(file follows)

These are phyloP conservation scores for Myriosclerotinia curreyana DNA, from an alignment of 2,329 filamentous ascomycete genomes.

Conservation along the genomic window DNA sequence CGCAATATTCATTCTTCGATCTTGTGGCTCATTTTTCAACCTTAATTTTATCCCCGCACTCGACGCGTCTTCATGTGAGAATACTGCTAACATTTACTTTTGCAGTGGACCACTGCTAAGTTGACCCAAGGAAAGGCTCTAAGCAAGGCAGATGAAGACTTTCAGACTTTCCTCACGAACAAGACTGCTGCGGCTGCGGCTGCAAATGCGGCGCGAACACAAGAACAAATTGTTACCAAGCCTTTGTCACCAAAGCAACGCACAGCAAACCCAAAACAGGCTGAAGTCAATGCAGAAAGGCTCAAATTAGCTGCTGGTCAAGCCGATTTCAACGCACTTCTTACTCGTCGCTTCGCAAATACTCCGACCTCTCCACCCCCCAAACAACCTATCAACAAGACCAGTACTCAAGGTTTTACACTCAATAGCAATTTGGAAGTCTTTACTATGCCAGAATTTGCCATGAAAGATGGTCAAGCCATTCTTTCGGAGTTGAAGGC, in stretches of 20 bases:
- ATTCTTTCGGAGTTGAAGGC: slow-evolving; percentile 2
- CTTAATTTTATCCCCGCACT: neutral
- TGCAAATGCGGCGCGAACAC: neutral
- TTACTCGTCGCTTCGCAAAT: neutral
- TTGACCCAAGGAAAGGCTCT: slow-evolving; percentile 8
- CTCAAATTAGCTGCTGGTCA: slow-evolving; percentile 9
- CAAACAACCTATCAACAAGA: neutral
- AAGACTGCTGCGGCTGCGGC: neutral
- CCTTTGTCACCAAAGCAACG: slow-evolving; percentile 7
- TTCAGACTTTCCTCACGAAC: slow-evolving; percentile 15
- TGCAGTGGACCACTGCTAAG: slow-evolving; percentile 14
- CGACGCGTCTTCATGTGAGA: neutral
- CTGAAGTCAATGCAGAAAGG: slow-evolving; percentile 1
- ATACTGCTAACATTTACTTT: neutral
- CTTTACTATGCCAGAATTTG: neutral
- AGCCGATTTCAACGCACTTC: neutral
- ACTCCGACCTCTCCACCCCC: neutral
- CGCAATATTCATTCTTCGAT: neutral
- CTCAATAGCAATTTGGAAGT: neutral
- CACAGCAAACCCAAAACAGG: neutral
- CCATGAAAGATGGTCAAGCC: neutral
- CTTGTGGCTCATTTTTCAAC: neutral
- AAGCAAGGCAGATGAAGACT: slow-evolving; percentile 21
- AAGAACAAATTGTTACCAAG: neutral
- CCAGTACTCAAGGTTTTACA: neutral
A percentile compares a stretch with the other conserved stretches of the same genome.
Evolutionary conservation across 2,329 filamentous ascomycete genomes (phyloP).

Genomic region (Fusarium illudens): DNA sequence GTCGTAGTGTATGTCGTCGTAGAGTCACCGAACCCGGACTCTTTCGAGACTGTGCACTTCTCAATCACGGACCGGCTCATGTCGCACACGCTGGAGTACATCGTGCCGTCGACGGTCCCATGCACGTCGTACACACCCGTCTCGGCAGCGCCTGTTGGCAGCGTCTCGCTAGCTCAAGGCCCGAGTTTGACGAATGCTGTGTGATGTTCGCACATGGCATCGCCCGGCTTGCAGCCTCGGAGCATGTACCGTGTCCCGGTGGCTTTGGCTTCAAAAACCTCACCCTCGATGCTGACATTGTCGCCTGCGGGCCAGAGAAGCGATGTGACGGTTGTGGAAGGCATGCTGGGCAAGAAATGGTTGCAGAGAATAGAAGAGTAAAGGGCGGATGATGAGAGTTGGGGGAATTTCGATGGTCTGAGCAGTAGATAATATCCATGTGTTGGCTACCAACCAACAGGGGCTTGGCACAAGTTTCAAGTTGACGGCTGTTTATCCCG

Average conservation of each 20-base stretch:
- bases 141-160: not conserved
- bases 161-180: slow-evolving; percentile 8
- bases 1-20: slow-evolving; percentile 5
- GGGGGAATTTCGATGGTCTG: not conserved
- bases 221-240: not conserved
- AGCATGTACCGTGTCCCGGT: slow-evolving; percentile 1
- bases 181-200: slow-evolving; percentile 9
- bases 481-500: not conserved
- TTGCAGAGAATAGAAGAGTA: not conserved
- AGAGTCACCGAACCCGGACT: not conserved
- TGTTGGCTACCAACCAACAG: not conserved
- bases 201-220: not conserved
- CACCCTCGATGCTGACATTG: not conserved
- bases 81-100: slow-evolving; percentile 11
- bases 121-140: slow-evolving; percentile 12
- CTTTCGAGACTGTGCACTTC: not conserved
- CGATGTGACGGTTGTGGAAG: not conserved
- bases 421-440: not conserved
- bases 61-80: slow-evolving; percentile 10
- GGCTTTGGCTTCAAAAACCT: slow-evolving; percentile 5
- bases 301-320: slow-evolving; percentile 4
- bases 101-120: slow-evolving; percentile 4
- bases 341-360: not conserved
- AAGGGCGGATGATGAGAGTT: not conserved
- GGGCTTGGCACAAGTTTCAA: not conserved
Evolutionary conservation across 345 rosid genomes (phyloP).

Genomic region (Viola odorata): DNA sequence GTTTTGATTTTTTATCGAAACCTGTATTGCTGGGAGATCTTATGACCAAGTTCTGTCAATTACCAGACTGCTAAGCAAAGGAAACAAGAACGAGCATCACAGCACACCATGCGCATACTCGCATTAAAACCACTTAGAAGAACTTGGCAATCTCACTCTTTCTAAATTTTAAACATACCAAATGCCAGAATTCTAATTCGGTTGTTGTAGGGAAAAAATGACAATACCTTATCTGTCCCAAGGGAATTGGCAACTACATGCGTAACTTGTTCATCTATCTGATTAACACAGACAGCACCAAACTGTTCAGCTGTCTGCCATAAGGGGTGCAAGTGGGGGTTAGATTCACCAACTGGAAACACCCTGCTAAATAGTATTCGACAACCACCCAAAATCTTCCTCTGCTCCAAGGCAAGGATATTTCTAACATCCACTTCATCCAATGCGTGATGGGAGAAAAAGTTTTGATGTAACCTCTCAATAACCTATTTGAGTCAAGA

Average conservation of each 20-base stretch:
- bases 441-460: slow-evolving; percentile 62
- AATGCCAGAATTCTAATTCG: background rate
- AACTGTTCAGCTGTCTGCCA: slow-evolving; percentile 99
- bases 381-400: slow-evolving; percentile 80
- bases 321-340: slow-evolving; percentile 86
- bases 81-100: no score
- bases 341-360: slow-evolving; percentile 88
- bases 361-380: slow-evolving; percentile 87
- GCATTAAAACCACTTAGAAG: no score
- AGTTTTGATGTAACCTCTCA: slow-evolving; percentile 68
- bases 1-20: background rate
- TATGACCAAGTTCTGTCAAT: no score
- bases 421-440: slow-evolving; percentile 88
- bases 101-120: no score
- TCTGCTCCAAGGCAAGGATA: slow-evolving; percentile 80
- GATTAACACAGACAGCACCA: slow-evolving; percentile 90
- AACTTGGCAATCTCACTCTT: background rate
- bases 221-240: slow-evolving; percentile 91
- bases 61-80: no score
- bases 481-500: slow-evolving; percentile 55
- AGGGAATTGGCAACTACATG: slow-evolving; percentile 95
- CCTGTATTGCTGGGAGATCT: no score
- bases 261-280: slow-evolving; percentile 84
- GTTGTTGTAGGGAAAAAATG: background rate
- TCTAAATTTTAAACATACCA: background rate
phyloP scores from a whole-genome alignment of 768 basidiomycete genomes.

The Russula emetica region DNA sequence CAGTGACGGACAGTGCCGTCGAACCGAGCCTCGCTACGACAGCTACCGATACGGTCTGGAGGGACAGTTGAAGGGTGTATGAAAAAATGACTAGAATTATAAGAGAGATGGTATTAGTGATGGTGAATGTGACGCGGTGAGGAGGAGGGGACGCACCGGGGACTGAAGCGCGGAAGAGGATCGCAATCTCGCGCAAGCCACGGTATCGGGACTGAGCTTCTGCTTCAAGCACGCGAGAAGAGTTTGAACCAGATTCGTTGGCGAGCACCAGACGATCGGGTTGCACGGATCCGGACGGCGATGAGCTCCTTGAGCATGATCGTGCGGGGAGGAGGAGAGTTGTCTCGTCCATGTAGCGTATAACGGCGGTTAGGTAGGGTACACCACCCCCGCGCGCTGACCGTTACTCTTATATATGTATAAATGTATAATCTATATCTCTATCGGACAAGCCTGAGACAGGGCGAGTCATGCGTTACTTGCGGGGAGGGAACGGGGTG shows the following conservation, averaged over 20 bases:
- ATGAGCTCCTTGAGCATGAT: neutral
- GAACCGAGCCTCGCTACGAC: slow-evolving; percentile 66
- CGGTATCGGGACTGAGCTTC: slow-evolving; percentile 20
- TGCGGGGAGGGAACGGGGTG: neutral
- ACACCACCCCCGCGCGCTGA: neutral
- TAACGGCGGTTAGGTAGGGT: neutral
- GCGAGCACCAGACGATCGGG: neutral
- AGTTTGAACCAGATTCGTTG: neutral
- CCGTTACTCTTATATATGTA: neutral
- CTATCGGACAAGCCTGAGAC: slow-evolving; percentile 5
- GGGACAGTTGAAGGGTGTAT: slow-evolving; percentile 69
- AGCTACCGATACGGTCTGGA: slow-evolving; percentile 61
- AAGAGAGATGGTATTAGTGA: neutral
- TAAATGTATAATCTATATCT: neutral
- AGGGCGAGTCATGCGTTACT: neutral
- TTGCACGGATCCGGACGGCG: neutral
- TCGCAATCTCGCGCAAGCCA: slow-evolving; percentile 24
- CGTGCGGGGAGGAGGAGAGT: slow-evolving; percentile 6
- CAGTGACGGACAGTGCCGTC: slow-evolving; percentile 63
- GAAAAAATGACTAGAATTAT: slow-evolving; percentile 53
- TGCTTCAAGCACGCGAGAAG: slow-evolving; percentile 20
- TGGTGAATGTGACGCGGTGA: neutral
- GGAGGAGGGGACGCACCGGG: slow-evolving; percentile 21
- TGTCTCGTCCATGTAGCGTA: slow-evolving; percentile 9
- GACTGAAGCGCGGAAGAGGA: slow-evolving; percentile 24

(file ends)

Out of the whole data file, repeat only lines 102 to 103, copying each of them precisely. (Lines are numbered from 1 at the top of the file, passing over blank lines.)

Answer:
- TTGCACGGATCCGGACGGCG: neutral
- TCGCAATCTCGCGCAAGCCA: slow-evolving; percentile 24